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I've been wanting to play around with audio parsing for a while now but I haven't really been able to find the correct library for what I want to do.

I basically just want to parse through a sound file and get amplitudes/frequencies and other relevant information at certain times during the song (like every 10 ms or so) so I can graph the data for example where the song speeds up a lot and where it gets really loud.

I've looked at OpenAL quite a bit but it doesn't look like it provides this ability, other than that I have not had much luck with finding out where to start. If anyone has done this or used a library which can do this a point in the right direction would be greatly appreciated. Thanks!

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Heads up: this question is going to end in a lecture about signal processing. I won't give it, I'm not qualified. –  Chris Sep 9 '11 at 4:29
    
@Chris what do you mean? –  bobl Sep 9 '11 at 4:33
    
Your asking about turning a digital (quantized) audio source into something meaningful (like finding where a song speeds up), and that's an entire field of study unto itself. –  Chris Sep 9 '11 at 4:37
    
@Chris Ah, okay I think I see where this is going. So it is for the most part parsing a binary data stream representing the Hz values or something to find implied data like frequency and amplitude? –  bobl Sep 9 '11 at 4:39
    
Not quite. A PCM wave file represents 65,535 distinct values (which map to voltages), at 44,100 of these values are measured each second. Reconstructing the original value requires a fast fourier transform. –  Chris Sep 9 '11 at 4:50

1 Answer 1

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For parsing and decoding audio files I had good results with libsndfile, which runs on Windows/OSX/Linux and is open source (LGPL license). This library does not support mp3 (the author wants to avoid licensing issues), but it does support FLAC and Ogg/Vorbis.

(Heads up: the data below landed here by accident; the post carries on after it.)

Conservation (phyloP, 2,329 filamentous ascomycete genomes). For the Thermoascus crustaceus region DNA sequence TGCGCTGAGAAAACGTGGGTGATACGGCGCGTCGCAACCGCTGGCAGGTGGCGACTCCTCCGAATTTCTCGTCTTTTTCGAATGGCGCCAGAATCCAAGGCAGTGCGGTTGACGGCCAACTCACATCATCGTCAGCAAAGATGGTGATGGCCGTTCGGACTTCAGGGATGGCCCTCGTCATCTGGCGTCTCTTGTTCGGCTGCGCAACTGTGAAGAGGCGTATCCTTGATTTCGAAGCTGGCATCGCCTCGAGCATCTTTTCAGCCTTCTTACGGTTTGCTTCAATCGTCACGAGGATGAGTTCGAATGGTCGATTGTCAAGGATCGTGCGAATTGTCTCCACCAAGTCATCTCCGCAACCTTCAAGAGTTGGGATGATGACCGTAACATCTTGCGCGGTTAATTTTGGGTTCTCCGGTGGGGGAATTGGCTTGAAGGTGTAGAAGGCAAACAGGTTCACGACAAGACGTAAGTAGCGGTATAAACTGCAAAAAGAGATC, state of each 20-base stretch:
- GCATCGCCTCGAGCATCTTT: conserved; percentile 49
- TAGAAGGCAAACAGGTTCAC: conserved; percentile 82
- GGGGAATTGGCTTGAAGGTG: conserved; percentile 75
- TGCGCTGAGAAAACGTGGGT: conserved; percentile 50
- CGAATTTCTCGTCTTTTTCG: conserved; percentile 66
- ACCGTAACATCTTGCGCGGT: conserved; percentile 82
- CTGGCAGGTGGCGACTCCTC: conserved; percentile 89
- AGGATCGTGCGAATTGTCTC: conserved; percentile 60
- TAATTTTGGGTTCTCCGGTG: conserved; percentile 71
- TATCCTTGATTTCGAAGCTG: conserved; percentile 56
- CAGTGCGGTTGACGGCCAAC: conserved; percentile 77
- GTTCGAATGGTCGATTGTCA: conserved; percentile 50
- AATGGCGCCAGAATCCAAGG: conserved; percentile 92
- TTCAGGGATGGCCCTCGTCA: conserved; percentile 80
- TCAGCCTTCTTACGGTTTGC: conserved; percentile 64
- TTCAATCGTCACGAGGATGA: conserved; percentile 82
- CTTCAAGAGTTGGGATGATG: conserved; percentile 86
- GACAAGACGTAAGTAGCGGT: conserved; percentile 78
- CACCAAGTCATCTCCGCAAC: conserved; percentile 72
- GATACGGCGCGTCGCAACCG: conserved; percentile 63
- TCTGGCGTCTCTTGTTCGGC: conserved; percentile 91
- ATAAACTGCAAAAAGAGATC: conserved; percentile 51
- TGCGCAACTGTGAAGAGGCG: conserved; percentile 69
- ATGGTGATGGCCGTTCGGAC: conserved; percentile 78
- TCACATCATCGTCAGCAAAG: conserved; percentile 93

If working with closed source libraries is not a problem for you, then an interesting option could be the Quicktime SDK from Apple. This SDK is available for OSX and Windows and is free for registered developers (you can register as an Apple developer for free as well). With the QT SDK you can parse all the file formats that the Quicktime Player supports, and that includes .mp3. The SDK gives you access to all the codecs installed by QuickTime, so you can read .mp3 files and have them decoded to PCM on the fly. Note that to use this SDK you have to have the free QuickTime Player installed.

As far as signal processing libraries I honestly can't recommend any, as I have written my own functions (for speech recognition, in case you are curious). There are a few open source projects that seem interesting listed in this page.

I recommend that you start simple, for example working on analyzing amplitude data, which is readily available from the PCM samples without having to do any processing. Being able to visualize the data is very useful, I have found Audacity to be an excellent visualization tool, and since it is open source you can build your own tests inside it.

Good luck!

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Thanks for the references, this is something I want to start playing around with very interesting subject. –  bobl Sep 9 '11 at 5:16

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